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In its first on-campus protest in 10 months, Fossil Fuel Divest Harvard held a rally calling for Harvard to divest from fossil fuels on Tuesday afternoon.
Roughly 80 student protestors with Divest Harvard — a student organization calling for the University to sell its investments in the fossil fuel industry — staged a “visual waterline” outside University Hall to represent the rally’s focus on rising sea levels, floods, and hurricanes that have hit the United States in the past two months. Students lined up outside the building holding up a blue sheet to represent water levels.
In front of the John Harvard statue, students held several banners and signs with slogans in support of divestment. “Harvard’s gates can’t keep out rising tides,” one poster read.
In total, six current and former students delivered speeches and shared with attendees how the climate crisis has touched their own communities. Many of the speeches ended with a direct call for the President and Fellows of Harvard College and the Harvard Corporation to dump the endowment’s holdings in fossil fuel stocks and options.
University spokesperson Jason A. Newton did not immediately respond to a request for comment on the rally.
Suhaas M. Bhat ’23-’24, who has been involved in the divest movement for two years, said in an interview at the rally that he is frustrated with institutions’ failures to act to mitigate the effects of climate change.
“I go to Harvard, and I strongly believe in this institution’s mission; I very firmly believe that Harvard is one of the greatest forces for intellectual good on earth,” Bhat said. “That being said, I think that Harvard’s current investment in fossil fuels is this utterly disgusting moral failure, and I believe in Harvard so strongly that I feel compelled to say something.”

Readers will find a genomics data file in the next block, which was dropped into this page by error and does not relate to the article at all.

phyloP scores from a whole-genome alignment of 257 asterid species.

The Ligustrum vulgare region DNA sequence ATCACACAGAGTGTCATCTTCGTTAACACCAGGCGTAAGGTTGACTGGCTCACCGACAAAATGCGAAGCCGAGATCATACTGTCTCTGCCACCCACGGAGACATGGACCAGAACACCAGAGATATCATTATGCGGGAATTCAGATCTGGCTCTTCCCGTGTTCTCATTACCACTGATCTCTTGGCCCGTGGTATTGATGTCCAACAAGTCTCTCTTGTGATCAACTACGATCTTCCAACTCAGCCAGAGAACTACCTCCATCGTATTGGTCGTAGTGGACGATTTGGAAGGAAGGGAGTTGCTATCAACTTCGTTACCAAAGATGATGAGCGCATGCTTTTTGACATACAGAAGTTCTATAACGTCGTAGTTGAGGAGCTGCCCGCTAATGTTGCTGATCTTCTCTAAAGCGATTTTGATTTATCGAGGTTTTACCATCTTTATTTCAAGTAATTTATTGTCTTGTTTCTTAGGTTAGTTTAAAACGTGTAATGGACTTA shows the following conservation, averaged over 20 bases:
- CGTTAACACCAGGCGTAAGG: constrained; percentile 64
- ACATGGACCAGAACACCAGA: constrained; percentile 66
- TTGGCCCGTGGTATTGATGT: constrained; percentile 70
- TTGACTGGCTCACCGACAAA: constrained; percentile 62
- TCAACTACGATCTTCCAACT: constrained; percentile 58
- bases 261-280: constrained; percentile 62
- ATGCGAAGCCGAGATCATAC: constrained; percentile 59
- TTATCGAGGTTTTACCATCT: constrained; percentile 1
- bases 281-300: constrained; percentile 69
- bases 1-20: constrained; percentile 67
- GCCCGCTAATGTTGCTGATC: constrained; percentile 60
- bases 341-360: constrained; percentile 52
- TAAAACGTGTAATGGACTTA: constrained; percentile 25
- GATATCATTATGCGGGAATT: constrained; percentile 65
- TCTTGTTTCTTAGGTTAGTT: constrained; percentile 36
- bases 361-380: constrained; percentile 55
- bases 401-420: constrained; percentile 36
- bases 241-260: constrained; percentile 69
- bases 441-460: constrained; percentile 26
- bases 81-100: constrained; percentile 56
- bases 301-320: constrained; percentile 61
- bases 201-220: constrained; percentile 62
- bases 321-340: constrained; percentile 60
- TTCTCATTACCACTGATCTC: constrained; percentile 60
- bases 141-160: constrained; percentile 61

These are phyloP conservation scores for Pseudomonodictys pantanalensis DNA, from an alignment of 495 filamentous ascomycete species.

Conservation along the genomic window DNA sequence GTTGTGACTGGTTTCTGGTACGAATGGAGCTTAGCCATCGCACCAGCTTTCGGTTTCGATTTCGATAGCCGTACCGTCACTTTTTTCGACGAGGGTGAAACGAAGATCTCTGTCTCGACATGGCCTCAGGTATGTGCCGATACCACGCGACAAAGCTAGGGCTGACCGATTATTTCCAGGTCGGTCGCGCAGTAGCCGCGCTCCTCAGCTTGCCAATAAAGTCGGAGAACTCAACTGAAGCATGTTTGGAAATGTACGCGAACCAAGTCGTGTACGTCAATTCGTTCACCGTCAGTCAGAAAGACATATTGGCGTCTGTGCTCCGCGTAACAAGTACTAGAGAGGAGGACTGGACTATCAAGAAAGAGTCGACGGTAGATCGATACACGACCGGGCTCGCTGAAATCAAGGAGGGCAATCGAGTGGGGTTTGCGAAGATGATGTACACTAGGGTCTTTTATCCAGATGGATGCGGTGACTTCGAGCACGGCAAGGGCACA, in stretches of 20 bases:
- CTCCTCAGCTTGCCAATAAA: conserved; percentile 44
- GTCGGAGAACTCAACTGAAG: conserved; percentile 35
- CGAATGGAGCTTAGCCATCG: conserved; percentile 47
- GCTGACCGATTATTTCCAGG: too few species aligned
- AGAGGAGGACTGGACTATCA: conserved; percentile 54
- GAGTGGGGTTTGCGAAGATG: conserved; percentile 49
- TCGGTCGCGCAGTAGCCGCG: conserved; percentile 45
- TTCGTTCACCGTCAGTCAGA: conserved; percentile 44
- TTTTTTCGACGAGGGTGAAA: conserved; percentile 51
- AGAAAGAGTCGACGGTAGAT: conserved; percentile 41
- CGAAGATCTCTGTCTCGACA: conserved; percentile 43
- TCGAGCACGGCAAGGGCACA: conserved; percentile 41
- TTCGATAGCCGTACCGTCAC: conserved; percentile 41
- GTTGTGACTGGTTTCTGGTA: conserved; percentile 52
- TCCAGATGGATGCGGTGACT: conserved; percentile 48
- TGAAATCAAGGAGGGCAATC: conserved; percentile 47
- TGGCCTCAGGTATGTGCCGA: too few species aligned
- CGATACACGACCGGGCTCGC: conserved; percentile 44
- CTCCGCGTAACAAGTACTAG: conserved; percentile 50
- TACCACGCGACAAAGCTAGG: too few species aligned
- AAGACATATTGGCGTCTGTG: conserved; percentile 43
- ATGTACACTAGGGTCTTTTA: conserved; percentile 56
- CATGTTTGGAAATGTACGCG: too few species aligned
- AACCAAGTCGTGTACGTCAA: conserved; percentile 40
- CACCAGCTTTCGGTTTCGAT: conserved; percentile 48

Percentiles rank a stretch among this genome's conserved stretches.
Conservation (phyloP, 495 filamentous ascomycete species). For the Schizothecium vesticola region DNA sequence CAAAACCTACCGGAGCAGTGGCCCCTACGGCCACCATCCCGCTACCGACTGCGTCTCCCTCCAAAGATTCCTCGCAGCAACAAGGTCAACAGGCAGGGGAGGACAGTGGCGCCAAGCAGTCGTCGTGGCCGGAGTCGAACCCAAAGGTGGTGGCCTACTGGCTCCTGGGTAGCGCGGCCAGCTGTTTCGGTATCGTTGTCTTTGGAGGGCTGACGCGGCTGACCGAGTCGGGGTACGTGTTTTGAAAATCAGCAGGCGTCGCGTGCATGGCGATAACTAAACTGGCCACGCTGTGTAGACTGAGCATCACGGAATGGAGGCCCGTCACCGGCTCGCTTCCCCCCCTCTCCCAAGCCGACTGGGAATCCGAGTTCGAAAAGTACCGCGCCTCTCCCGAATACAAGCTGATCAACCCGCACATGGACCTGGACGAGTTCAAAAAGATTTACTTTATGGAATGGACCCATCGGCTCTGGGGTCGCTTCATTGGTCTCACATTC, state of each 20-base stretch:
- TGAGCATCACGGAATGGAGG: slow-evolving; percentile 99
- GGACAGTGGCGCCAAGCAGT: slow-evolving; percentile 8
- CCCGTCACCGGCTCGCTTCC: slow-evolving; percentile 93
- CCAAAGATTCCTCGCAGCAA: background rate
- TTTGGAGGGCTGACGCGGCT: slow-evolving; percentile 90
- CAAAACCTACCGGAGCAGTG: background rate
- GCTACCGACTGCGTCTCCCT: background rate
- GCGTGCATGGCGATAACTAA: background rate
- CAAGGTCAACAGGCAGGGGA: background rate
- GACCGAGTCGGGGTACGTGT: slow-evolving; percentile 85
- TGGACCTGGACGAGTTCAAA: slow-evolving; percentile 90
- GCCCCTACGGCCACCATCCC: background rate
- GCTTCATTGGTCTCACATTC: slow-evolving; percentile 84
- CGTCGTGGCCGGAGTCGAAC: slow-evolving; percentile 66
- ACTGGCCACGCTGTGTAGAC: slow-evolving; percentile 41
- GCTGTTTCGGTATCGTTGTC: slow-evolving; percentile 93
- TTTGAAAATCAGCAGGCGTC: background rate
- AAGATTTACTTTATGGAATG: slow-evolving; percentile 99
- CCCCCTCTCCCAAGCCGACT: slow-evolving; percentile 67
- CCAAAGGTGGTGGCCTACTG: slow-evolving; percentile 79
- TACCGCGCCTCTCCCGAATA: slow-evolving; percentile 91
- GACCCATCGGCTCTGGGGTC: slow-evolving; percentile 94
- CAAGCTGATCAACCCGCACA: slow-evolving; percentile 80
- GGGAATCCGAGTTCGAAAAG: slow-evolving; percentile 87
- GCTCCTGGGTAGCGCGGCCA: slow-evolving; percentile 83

Mai N. X. Hoang ’25, who was one of the speakers at the rally, said she chose to join Divest Harvard after learning Harvard has not fully disclosed the details of its holdings in the fossil fuel industry. The University’s investments in fossil fuels totaled less than 2 percent of its $41.9 billion endowment at the close of fiscal year 2020.
During her speech, Hoang shared how a village in her home country of Vietnam turned to solar power and renewable energy while facing climate challenges such as heat waves and rising sea levels.
“They made the sustainable choice, and that’s what we’re calling on Harvard to do,” she said.
Ashley R. Johnson ’25 said she shares Hoang’s concerns about the University’s transparency.
“For so many people, including current students and students in high school, Harvard is a dream school, and I think it’s disgusting that so many people glamorize the school when they have no idea what they do behind the scenes,” she said.
Another freshman who joined the rally, Carter G. Demaray ’25, said he hopes University administrators realize Harvard Divest is not going away.
“They can’t wait us out,” he said. “They can’t try and co-opt the movement by saying, ‘Oh, wait another 30 years.’ We want it now.”
—Staff writer Kelsey J. Griffin can be reached at firstname.lastname@example.org. Follow her on Twitter @kelseyjgriffin.
—Staff writer Kevin A. Simauchi can be reached at email@example.com. Follow him on Twitter @Simauchi.
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